The first hearing of the House Select Investigative Panel on Infant Lives on Mar. 2 revealed a deep partisan divide between pro-abortion lawmakers claiming Congress has better things to do and pro-life House members concerned about the morality of an industry harvesting baby body parts from abortions.
Republicans came to the hearing armed with exhibits and prepared lines of questioning to get to the bottom of what is happening in an alleged fetal-tissue-for-profit industry involving abortion provider Planned Parenthood, which was exposed by undercover videos released by the Center for Medical Progress last summer. Committee chairwoman Rep. Marsha Blackburn, R-Tenn., made her intentions clear from the start: “This is … about bioethics. We did not invite our guests here to debate election year politics or journalism ethics or whether this select panel should be funded.”
But that did not stop Democrats from attempting to undermine Blackburn and other GOP members of the panel.
Rep. Jerrold Nadler, D-N.Y., probed Blackburn about subpoenas she delivered last month to several researchers in the biomedical field. Nadler claimed the committee could be “complicit” in the harm of those researchers if their names became public, pointing to the November shooting at a Planned Parenthood facility in Colorado.
“False allegations from anti-abortion extremists is putting Americans in harm’s way,” said Rep. Jan Schakowsky, D-Ill., the committee’s top Democrat. “We are looking at a partisan ideological battle against abortion.”
Democrats moved to quash the subpoenas, but the motion failed along party lines. Eight Republicans and six Democrats make up the select panel.
Four of the six witnesses at Wednesday’s hearing agreed with the Republican committee members, testifying that it is unethical to use tissue from aborted babies for medical research.
“Because we know that the fetus is alive and human, we must find some explanation for why it should not be treated with the same dignity that we accord all other human lives,” said Gerard Kevin Donovan, a physician and bioethics professor at the Georgetown University School of Medicine. “This is a stark fact that makes such scientific endeavors controversial.”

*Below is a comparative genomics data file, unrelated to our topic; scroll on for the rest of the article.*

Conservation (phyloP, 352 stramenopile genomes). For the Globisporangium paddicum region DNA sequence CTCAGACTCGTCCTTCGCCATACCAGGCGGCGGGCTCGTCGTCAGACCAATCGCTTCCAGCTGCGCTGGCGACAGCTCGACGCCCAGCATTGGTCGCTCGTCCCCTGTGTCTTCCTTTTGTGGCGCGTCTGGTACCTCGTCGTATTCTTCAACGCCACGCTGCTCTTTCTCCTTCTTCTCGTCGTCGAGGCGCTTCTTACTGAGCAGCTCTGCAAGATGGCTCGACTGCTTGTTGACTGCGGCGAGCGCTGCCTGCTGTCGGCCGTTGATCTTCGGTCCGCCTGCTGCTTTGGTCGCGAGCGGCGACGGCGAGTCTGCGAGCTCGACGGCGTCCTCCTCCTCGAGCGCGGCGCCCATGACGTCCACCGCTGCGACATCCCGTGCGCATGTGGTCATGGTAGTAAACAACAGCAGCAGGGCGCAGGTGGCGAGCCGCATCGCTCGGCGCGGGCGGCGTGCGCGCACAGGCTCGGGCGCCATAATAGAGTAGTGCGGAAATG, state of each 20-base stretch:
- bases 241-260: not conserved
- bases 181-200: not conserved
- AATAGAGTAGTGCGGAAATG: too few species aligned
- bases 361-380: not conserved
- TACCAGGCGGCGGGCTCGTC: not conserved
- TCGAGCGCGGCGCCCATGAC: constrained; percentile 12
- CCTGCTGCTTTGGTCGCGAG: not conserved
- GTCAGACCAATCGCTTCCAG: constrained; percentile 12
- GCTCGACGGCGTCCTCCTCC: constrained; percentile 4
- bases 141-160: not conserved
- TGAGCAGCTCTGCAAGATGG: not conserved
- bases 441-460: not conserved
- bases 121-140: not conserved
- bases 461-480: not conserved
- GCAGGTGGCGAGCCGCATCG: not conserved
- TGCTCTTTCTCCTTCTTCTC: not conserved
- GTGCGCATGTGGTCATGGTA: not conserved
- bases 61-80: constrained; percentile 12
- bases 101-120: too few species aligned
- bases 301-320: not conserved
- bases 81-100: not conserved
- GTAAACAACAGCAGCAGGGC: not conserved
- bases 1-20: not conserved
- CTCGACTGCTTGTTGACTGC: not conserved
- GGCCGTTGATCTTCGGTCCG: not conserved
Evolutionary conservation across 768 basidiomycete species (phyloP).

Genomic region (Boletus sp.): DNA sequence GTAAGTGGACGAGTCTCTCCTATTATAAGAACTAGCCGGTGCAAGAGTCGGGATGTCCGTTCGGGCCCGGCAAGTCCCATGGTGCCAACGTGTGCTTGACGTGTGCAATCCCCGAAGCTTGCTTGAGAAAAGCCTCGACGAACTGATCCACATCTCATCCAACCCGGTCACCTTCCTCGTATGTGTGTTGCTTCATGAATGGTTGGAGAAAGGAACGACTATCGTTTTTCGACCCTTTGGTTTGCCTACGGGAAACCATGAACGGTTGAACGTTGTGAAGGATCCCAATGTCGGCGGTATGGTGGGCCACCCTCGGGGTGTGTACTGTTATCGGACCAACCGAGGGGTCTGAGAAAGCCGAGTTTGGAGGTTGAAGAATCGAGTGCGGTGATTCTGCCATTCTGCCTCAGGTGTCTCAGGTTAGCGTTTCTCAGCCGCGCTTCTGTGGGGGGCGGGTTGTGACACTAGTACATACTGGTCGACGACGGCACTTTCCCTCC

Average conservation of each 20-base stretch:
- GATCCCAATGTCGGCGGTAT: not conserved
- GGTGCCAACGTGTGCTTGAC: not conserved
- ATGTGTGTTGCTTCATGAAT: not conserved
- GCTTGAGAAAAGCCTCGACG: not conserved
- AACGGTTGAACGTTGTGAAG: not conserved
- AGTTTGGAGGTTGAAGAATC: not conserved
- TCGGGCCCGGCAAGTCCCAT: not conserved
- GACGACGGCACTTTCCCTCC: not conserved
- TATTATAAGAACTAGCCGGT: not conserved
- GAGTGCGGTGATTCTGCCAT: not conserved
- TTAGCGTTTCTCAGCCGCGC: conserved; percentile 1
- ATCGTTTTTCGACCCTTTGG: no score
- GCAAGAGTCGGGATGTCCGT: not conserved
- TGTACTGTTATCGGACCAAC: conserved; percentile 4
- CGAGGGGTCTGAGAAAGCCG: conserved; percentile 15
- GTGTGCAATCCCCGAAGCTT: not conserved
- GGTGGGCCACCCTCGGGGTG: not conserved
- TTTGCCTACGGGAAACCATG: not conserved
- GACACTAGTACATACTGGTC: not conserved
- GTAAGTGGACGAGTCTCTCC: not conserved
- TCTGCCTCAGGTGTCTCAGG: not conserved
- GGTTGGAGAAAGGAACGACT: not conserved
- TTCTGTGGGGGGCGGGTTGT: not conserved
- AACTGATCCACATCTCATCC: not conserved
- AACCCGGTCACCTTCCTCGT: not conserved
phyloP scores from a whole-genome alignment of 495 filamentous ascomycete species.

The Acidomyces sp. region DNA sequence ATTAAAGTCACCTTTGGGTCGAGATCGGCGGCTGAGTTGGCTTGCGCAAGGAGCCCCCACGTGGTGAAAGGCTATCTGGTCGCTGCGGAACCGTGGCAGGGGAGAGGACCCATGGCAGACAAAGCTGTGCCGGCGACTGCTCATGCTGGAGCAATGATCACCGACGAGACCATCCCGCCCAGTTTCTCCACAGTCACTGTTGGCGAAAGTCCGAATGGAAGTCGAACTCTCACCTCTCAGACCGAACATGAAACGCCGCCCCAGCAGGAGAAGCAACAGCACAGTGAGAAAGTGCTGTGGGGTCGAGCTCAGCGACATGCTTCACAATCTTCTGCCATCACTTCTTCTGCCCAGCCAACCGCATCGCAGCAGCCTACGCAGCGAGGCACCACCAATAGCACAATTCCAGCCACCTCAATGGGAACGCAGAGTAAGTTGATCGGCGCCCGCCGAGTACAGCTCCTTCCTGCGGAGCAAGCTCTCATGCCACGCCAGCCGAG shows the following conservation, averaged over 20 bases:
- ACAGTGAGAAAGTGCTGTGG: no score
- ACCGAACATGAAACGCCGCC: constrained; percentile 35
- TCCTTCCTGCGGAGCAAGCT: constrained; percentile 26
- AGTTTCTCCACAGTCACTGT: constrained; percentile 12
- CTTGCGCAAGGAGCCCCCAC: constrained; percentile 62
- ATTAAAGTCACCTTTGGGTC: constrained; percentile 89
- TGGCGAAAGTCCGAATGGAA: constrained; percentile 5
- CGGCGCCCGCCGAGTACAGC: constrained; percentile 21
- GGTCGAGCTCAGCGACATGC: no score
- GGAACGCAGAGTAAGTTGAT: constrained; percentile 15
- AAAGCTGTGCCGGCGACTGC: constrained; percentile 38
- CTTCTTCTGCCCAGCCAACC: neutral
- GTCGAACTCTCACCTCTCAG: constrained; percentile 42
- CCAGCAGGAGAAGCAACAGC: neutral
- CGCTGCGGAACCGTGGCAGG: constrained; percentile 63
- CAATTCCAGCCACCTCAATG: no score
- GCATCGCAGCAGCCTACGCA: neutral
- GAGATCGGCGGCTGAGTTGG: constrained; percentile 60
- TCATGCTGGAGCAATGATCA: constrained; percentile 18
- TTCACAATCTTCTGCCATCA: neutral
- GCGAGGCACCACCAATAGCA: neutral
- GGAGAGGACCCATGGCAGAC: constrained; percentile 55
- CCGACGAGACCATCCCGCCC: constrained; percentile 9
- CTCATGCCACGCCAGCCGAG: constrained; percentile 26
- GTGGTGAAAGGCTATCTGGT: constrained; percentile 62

Pro-abortion lawmakers attempted to discredit Donovan and the other like-minded witnesses, claiming they were “philosophically opposed to abortion.”
Republican committee members presented as evidence several emails showing communication between abortionists and fetal-tissue buyers and the consent form given to women to donate their baby’s body parts post abortion.
Rep. Diane Black, R-Tenn., suggested a particular series of emails equated the selling of dead babies to a retail business: “There effectively is an Amazon.com for human parts, including entire babies.”
Rep. Andy Harris, R-Md., held up the form that boasted that donated tissue “has been used to treat and find cures for” multiple diseases.
“We have really found a cure for diabetes, Parkinson’s, Alzheimer’s, cancer and AIDS?” Harris asked. “Because that is exactly what this form says.”
Lawrence Goldstein, a professor at the University of California, San Diego, was the only cell-based researcher invited to testify Wednesday. He said fetal tissue and cells that would otherwise be discarded after abortions play a vital role in modern medical research. But he failed to deliver specific examples of cures developed from fetal-tissue research.
Goldstein said he has used fetal tissue to explore cures for multiple ailments, and even hopes the cells could help grow new organs one day. But he agreed the consent form was misleading because there are no cures yet for Alzheimer’s or Parkinson’s disease.
“We need all different types of cells to do research, because we don’t know what is best,” Goldstein added.
Several conservative lawmakers had difficulty believing Goldstein’s claim that research using cells from aborted babies would help grow new organs and cure diseases.
Rep. Larry Bucshon, R-Ind., a heart surgeon, asked the scientist where he gets the tissue he uses for his research and who is profiting from its sale.
“Many people in this hearing have said, ‘It’s going to be discarded anyway,’ but then how come we are selling it and making a profit?” asked Bucshon. “It makes no sense to me why organizations want to be involved in this if there is no money.”
Democrats on the panel held a press briefing afterward claiming the hearing was a “witch hunt” and a “charade” designed for Republicans to attack abortion laws. They even advocated disbanding the committee
But Blackburn told reporters she is pleased with the panel’s work and plans to speak with more scientists about the ethics of fetal-tissue research.
“It’s unfortunate,” Blackburn said of Democrats criticizing her motives. “Because what we’re focused on is the protection of life.”
Courtesy: WORLD News Service
Photo courtsy: Thinkstockphotos.com
Publication date: March 8, 2016